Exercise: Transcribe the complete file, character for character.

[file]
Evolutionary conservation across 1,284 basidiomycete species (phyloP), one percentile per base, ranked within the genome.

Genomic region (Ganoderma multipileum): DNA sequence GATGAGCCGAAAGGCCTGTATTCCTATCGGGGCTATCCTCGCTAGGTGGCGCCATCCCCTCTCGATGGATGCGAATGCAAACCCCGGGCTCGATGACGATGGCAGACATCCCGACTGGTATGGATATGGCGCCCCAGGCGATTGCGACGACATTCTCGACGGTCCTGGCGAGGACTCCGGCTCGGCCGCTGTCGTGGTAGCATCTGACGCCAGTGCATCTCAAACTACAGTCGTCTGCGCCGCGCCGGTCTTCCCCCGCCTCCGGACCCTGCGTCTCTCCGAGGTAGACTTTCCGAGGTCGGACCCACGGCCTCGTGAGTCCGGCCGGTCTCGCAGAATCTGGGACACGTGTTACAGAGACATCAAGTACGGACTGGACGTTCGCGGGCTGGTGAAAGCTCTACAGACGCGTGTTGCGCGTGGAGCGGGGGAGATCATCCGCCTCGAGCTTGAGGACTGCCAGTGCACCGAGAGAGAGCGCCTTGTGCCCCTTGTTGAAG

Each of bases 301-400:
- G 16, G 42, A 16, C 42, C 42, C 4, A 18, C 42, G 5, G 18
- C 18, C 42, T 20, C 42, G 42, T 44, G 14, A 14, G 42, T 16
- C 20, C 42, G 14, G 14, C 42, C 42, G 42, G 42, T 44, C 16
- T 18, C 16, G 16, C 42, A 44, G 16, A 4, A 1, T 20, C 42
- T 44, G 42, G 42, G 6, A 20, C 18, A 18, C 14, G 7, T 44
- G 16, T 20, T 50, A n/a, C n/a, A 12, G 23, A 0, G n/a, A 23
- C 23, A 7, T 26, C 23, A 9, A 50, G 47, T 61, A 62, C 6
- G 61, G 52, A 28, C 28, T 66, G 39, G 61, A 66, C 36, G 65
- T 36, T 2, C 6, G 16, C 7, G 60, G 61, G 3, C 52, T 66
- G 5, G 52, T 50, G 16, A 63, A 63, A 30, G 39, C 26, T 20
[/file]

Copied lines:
Evolutionary conservation across 1,284 basidiomycete species (phyloP), one percentile per base, ranked within the genome.

Genomic region (Ganoderma multipileum): DNA sequence GATGAGCCGAAAGGCCTGTATTCCTATCGGGGCTATCCTCGCTAGGTGGCGCCATCCCCTCTCGATGGATGCGAATGCAAACCCCGGGCTCGATGACGATGGCAGACATCCCGACTGGTATGGATATGGCGCCCCAGGCGATTGCGACGACATTCTCGACGGTCCTGGCGAGGACTCCGGCTCGGCCGCTGTCGTGGTAGCATCTGACGCCAGTGCATCTCAAACTACAGTCGTCTGCGCCGCGCCGGTCTTCCCCCGCCTCCGGACCCTGCGTCTCTCCGAGGTAGACTTTCCGAGGTCGGACCCACGGCCTCGTGAGTCCGGCCGGTCTCGCAGAATCTGGGACACGTGTTACAGAGACATCAAGTACGGACTGGACGTTCGCGGGCTGGTGAAAGCTCTACAGACGCGTGTTGCGCGTGGAGCGGGGGAGATCATCCGCCTCGAGCTTGAGGACTGCCAGTGCACCGAGAGAGAGCGCCTTGTGCCCCTTGTTGAAG

Each of bases 301-400:
- G 16, G 42, A 16, C 42, C 42, C 4, A 18, C 42, G 5, G 18
- C 18, C 42, T 20, C 42, G 42, T 44, G 14, A 14, G 42, T 16
- C 20, C 42, G 14, G 14, C 42, C 42, G 42, G 42, T 44, C 16
- T 18, C 16, G 16, C 42, A 44, G 16, A 4, A 1, T 20, C 42
- T 44, G 42, G 42, G 6, A 20, C 18, A 18, C 14, G 7, T 44
- G 16, T 20, T 50, A n/a, C n/a, A 12, G 23, A 0, G n/a, A 23
- C 23, A 7, T 26, C 23, A 9, A 50, G 47, T 61, A 62, C 6
- G 61, G 52, A 28, C 28, T 66, G 39, G 61, A 66, C 36, G 65
- T 36, T 2, C 6, G 16, C 7, G 60, G 61, G 3, C 52, T 66
- G 5, G 52, T 50, G 16, A 63, A 63, A 30, G 39, C 26, T 20